Citizen suits under the Resource Con-servation and Recovery Act (RCRA) have an added punch, thanks to a March ruling by a federal appeals court (KFC Western Inc. v. Meghrig, No. 92-56597, 9th Cir., March 1, 1995).
In 1975, Alan and Margaret Meghrig sold a piece of Los Angeles property to KFC for the company to build a restaurant. Thirteen years later, petroleum pollution was discovered on-site. Although the contamination occurred while the Meghrigs owned and operated a gasoline filling station on the site, KFC nevertheless cleaned up the property at a cost of more than $200,000.
When the Meghrigs refused to reimburse KFC for its expenses, KFC filed a RCRA citizen suit in federal district court. KFC lost its case in the lower court because the judge believed that RCRA:
* Required a current threat to public health or the environment; and
* Permitted only injunctive relief in citizen suits and not damages.
On appeal, the U.S. Court of Ap-peals for the Ninth Circuit said that private parties who bring citizen suits under Section 7002 of RCRA are not limited to asking for an in-junction. They can sue to recover cleanup costs as well, the court ruled, even if "imminent and substantial endangerment" to public health and the environment does not exist when the suit is filed.
As a result, RCRA may offer a better remedy than the Superfund law for property owners and other victims of illegally dumped contaminants - at least in the far Western states where Ninth Circuit rulings hold sway.
In comparison, the Comprehensive Environmental Response, Compensation and Liability Act (CERCLA) makes cost reimbursement more difficult for plaintiffs. For example, CERCLA demands that parties who seek reimbursement must comply with federal hazardous waste cleanup standards. In addition, CERCLA does not apply to petroleum spill cleanups. Moreover, CERCLA makes no room for recovery of attorneys' fees. RCRA, on the other hand, has none of these impediments.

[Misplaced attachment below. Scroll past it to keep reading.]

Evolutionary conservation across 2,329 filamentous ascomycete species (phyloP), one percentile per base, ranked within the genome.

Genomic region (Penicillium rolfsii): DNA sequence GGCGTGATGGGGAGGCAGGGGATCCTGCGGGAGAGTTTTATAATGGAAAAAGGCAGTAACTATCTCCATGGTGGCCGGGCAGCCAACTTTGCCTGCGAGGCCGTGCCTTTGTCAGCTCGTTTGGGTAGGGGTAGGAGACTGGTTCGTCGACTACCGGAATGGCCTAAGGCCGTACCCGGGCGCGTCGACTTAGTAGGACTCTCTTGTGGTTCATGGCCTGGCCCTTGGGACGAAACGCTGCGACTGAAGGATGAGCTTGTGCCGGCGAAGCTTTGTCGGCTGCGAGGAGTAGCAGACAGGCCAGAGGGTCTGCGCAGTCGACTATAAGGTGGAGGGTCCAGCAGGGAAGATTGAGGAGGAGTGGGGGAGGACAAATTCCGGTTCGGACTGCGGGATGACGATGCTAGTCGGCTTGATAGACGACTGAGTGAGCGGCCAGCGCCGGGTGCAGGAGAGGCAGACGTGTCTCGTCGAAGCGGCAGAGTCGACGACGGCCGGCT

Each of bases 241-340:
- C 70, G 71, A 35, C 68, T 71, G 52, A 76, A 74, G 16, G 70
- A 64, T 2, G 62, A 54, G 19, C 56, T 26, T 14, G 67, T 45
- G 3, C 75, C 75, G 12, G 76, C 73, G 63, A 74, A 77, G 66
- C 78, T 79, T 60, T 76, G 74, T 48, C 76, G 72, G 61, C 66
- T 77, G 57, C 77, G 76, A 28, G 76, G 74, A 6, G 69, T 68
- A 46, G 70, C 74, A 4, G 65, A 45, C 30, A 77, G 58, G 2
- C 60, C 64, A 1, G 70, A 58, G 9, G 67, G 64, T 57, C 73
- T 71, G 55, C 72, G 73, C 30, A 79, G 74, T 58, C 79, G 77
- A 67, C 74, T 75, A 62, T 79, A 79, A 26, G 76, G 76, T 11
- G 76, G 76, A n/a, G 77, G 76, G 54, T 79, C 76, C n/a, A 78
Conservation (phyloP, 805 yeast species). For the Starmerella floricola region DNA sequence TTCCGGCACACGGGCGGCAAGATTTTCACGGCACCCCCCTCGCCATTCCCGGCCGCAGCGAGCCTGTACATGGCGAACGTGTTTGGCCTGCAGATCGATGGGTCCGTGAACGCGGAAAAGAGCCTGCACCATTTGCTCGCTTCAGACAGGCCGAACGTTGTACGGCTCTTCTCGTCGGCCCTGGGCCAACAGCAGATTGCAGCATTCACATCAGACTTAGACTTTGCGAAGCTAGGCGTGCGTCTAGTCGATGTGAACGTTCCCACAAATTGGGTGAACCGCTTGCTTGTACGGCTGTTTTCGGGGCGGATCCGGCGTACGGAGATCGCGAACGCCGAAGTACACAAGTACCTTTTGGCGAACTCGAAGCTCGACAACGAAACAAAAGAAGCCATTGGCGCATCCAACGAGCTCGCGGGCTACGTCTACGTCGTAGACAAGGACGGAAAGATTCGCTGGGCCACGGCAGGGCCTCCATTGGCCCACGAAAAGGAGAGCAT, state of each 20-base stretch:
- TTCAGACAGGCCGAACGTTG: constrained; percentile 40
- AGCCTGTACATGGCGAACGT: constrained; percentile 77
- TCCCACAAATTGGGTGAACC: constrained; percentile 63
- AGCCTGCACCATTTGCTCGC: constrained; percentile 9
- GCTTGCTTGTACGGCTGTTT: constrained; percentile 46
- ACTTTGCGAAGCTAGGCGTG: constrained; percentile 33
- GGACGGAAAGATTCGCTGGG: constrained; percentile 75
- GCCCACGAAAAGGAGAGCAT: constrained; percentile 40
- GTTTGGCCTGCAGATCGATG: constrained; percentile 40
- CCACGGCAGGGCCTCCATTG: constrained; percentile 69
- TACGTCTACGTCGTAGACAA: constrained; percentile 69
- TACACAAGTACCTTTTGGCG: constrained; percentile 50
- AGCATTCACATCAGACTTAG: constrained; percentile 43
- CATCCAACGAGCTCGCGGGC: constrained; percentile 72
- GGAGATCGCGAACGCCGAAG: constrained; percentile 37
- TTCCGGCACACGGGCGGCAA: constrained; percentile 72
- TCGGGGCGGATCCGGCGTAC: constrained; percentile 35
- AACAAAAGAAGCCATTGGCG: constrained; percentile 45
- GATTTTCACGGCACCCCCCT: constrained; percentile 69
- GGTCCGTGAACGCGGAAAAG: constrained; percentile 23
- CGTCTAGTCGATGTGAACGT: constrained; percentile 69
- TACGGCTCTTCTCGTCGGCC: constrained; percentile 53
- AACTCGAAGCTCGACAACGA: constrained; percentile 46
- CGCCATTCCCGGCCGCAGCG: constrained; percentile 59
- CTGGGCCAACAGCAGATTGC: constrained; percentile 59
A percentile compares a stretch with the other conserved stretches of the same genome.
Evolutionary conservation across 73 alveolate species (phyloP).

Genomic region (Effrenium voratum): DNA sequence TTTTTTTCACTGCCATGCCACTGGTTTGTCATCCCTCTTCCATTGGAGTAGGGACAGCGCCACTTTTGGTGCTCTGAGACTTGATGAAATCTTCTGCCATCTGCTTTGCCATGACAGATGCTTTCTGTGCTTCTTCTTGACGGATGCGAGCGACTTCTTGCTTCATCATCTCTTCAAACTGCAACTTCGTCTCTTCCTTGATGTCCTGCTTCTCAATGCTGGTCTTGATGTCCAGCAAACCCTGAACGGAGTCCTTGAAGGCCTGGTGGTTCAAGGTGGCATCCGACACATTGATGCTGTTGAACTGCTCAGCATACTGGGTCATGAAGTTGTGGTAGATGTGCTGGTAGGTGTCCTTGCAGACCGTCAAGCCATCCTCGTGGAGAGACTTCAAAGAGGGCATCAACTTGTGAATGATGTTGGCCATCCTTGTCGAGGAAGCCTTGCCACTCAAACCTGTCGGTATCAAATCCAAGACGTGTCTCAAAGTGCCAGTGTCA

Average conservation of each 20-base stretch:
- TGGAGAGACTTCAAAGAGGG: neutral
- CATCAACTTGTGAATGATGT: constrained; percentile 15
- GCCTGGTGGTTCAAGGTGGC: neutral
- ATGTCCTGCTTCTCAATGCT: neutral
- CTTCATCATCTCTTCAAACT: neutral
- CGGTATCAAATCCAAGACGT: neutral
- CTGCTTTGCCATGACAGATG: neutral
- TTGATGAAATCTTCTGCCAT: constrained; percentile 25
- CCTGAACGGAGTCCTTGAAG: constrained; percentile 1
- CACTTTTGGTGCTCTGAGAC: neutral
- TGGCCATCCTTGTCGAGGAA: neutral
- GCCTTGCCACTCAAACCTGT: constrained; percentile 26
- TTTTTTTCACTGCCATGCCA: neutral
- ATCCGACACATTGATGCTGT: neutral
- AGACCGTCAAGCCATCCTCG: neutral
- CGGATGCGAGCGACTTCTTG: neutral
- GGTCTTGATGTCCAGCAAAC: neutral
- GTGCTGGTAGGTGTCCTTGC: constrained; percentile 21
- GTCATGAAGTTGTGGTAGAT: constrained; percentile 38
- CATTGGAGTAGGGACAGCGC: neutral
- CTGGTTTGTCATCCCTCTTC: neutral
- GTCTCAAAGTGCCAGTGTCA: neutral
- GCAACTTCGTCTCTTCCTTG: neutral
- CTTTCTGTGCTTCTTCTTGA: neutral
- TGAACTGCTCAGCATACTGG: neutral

"If the court had held the other way, plaintiffs would have gotten the following advice: If the federal government says, 'Go clean up property because of an imminent and substantial endangerment to the environment,' don't do it. Go to federal court and file suit to get someone else to do it," said KFC's lawyer.
The appellate court said that the endangerment does not have to exist when a RCRA suit is filed, citing a ruling by another federal appeals court. Nor is the court limited to granting an injunction, the Ninth Circuit added. Otherwise, innocent victims of contamination, who may be ordered by environmental agencies to clean up the mess, could not later seek restitution from responsible parties, said a majority of the appellate panel.
One member of the three-judge panel took issue with the majority in a strongly worded dissenting opinion. He noted that Section 7002 does not mention reimbursement and that the law seemed to require an actual threat of harm when the injured party goes to court.
An Unreliable Waste Referendum. A referendum on a proposed solid waste disposal facility discriminated against interstate commerce, ac-cording to a ruling by a federal ap-peals court. In the referendum, South Dakota voters rejected the project.
The U.S. Court of Appeals for the Eighth Circuit held that the measure had a discriminatory purpose and effect because it "so predominantly affects only out-of-staters." Furthermore, the court found that the referendum did not further the state's legitimate concerns with safety and environmental protection and that non-discriminatory alternatives were available to advance the state's interests.
The referendum had no real connection with environmental protection, according to the appeals court. The Lonetree facility had passed scrutiny by state environmental officials and had been approved by state legislature. Instead, the voters were "bombarded with protectionist propaganda." The opinion cited legislative history "brimming with protectionist rhetoric," noting that the state-sponsored pamphlet accompanying the referendum contained a statement that exhorted citizens to vote against the "out-of-state dump" because "South Dakota is not the nation's dumping grounds." According to the pamphlet, a "no" vote would "prevent Lonetree from operating and keep its imported garbage out of South Dakota." Such language, the court said, was meant to encourage voters to reject the facility.
The referendum allowed voters to simply mark "yes or no without any criteria and with severely limited information to guide them in evaluating the effects of the Lonetree facility," the judges said. "Thus, ... the defeat of the referred measure cannot be seen as improving environmental protection." In short, such a referendum was "unreliable as an environmental review," the court said.